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Ukraine – Counties (Oblasts) and Autonomous Republics

Last modified: 2024-04-27 by martin karner
Keywords: ukraine | gonfalon | cyrillic |
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First Order Subdivisions (Counties [Oblasts], Cities with special status and Autonomous Republics)

(Ordered in the usual Cyrillic alphabetic order; in brackets, where appropriate, the capital’s name in the original Ukrainian spelling, you'll need a Cyrillic font in encoding Win1251 to see them correctly.)

List edited by Victor Lomantsov

Overview – Names in Ukrainian

Ukrainian uses the Cyrillic alphabet but (like Serbian or Bulgarian) with some differences respective to Russian (and unlike linguistically unrelated languages of the former Soviet Union, whose more recent orthography was set in such way that it includes most of the spelling rules or Russian, even when they don't make any sense): The main one is in the value the letters "i", "y" and "i"".

  1. Russian "y", which looks like "bI", doesn't exist in Ukrainian. It's (equivalent) sound is represented by Russian "i", which looks like flipped "N".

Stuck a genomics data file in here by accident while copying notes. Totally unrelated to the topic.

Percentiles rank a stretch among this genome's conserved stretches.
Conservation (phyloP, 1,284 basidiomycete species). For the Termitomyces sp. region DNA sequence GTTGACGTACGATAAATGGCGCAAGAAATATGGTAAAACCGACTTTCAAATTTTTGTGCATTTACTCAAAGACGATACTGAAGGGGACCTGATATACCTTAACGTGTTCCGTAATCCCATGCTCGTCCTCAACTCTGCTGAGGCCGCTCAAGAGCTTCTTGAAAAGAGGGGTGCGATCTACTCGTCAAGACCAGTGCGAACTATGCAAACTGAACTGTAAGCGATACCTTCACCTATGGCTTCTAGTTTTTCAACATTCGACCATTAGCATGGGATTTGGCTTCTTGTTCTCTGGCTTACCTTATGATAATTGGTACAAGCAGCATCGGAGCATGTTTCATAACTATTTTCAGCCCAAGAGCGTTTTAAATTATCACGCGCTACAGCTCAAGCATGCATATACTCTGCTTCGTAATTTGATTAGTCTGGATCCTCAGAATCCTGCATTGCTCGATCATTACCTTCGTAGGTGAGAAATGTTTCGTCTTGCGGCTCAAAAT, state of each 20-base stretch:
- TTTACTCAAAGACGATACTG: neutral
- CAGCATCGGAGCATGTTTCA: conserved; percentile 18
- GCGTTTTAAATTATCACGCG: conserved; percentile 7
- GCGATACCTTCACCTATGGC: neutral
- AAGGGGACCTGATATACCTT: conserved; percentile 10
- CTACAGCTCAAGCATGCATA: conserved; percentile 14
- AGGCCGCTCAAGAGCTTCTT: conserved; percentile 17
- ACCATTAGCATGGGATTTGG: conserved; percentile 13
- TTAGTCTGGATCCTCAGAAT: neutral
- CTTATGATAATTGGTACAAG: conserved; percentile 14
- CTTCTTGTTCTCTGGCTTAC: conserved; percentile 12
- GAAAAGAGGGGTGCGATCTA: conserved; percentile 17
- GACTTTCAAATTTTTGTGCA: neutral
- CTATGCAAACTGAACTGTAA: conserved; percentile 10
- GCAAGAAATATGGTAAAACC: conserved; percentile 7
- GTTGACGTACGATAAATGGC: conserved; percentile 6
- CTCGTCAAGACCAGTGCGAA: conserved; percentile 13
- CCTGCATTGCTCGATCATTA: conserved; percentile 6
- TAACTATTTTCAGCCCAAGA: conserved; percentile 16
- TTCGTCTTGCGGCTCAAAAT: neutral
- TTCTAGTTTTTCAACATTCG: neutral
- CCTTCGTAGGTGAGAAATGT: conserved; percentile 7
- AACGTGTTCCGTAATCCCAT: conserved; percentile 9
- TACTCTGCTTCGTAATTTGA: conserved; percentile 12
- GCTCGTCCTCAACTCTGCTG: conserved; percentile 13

2. The sound of Russian "i" (which looks like flipped "N") is represented by a Cyrillic letter unused in the current Russian orthography that looks exactly like Latin alphabet "i".
  3. This letter that looks exactly like Latin alphabet "i" sometimes occurs with a "dieresis sign" – in that case it sounds like Russian "i-kratkoe plus regular i", i.e. "eey".
  4. Finally, Russian "i-kratkoe" (short "i", looks like a flipped "N" with a breve diacritical), is identical in Ukrainian, both in sound and looks.

Now, usual transcription to English gives "y" for letter #1, "i" for #2, either "yi", "i"" or "ji" for #3, and either "y" or "j" for #4 (yes, there are inconsistencies here!); however "scientific" script-to-script transliteration (one-to-one, regardless of phonetics) gives "i" for #1, some variation of it to #2, and the previous plus the dieresis sign to #3.

To make things worse, there are separate Russian names for most Ukrainian toponyms, that may differ more than just in orthography: and good example is the capital Kiev, spelt "KNEB" in Russian (with "kee-yev" sound) and spelt "KNIB" in Ukrainian (with "k*yeev" sound – "*" is an accented schwa) – in what would be spelt "KbIN~NB" in Russian, if instead of a assimilated name it would be a simple transcription.

António Martins, 8 July 1999